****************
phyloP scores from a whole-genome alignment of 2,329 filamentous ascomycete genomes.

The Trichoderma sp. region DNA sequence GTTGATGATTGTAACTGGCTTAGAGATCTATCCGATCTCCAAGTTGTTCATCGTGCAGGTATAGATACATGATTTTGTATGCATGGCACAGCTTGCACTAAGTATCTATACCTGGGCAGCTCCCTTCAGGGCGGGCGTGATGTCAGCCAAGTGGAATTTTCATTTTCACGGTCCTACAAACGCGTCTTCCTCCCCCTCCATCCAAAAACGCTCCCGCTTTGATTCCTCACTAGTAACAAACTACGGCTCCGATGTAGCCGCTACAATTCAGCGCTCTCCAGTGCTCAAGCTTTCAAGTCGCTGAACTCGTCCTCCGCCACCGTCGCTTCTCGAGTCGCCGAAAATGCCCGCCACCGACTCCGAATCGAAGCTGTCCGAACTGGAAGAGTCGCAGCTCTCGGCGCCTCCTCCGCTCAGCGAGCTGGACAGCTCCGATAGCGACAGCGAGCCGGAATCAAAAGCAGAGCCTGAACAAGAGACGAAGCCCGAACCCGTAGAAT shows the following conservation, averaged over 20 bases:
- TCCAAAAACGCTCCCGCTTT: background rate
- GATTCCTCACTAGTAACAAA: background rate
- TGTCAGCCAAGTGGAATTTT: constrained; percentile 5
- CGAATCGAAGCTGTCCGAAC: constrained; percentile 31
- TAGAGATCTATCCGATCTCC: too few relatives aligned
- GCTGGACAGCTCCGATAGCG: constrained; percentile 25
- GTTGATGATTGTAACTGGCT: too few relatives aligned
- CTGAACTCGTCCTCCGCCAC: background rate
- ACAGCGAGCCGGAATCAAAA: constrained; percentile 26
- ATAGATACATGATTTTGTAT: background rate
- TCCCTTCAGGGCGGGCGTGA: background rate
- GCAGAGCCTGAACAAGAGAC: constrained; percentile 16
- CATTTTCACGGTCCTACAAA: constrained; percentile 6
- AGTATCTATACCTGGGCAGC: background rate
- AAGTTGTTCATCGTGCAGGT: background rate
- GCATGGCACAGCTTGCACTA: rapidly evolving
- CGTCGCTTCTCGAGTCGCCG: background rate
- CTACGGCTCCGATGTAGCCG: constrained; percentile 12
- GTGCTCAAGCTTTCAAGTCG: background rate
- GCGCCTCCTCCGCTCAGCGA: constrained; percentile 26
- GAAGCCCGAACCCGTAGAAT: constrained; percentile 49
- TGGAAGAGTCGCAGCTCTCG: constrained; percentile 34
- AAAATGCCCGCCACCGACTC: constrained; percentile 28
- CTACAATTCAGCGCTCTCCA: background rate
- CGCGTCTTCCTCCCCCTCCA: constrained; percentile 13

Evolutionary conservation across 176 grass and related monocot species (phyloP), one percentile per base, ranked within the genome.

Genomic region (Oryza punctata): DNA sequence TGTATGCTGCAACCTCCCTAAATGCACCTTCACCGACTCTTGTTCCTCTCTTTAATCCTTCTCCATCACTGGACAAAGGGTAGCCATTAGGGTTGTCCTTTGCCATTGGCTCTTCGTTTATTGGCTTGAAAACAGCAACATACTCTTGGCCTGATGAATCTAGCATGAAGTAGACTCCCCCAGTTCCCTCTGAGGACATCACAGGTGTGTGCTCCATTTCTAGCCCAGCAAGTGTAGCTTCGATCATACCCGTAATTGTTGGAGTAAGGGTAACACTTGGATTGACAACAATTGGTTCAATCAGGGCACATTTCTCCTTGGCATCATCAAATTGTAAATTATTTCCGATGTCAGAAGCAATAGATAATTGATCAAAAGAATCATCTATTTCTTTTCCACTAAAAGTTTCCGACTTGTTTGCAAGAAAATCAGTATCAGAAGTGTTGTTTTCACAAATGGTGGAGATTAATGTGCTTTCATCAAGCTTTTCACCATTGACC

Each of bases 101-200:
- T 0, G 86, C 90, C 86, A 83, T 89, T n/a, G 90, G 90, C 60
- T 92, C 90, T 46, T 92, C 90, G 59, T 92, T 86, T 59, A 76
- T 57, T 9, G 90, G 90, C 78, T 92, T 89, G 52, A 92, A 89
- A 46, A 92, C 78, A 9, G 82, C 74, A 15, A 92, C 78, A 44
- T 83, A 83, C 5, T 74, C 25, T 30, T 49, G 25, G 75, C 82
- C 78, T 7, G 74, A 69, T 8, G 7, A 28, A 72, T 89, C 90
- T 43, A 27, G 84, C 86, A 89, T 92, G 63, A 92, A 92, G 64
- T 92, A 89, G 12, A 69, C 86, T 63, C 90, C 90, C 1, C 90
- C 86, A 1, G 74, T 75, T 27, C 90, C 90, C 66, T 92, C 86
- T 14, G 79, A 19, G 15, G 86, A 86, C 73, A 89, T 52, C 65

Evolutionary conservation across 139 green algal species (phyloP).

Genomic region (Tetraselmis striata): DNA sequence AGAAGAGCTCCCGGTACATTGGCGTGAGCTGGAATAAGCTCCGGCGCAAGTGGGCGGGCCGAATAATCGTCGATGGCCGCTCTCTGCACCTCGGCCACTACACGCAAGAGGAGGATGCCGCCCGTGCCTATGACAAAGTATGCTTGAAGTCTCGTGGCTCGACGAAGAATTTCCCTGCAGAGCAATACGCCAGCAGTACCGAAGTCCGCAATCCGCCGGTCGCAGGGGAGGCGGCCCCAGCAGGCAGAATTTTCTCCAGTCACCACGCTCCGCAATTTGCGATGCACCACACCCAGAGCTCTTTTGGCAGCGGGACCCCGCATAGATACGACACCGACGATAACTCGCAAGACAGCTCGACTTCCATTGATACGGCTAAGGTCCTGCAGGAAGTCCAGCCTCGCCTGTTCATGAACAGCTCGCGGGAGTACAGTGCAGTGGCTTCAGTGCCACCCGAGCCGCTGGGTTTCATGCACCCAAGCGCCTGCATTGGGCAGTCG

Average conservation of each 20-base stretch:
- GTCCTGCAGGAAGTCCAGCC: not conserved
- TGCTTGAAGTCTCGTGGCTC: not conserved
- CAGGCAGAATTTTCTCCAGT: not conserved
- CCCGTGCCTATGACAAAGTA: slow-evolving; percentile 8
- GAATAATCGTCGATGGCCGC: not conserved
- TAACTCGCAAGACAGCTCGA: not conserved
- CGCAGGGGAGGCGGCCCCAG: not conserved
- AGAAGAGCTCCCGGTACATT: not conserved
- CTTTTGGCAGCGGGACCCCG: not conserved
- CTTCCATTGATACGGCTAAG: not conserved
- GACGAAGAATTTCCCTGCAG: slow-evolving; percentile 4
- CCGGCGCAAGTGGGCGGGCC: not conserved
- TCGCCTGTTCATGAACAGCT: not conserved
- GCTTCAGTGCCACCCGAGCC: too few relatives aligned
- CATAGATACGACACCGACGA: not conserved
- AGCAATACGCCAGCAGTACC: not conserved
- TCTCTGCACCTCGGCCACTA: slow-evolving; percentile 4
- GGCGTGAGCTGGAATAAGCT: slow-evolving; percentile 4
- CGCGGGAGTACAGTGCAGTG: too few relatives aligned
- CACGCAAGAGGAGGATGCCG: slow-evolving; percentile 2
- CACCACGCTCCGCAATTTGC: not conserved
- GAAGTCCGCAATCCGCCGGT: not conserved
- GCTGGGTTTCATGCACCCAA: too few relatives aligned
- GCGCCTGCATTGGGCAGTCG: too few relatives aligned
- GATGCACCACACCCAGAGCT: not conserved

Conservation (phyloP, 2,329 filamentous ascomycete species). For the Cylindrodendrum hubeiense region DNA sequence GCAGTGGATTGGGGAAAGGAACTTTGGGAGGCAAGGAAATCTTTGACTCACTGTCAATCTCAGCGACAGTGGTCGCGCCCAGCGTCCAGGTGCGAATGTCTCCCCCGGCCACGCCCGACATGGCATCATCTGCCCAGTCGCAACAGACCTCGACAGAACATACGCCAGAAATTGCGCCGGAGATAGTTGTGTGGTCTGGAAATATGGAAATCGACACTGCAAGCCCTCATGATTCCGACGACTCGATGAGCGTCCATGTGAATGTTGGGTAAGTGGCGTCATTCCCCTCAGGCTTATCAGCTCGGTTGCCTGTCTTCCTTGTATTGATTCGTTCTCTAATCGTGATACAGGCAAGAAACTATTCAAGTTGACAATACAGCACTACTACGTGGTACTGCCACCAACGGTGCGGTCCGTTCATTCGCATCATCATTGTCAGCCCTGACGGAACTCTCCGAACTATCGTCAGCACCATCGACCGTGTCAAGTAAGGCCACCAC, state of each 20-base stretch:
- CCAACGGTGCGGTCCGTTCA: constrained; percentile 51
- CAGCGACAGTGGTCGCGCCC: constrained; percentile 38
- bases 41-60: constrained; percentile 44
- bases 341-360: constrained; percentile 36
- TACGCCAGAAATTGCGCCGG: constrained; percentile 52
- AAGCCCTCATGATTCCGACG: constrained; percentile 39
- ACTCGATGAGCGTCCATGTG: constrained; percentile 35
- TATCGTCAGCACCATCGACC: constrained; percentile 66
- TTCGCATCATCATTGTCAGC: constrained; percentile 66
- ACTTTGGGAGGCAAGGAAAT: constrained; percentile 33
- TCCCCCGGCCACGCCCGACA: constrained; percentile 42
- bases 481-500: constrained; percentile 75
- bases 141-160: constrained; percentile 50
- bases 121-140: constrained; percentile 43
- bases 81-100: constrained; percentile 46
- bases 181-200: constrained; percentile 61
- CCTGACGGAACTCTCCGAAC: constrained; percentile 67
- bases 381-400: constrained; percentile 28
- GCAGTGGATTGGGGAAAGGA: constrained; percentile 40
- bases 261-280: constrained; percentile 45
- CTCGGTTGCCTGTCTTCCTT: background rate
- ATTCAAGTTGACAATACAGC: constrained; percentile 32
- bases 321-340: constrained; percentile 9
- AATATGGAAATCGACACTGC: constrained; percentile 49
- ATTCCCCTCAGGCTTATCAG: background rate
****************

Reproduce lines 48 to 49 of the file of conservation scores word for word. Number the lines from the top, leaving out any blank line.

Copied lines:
- GAATAATCGTCGATGGCCGC: not conserved
- TAACTCGCAAGACAGCTCGA: not conserved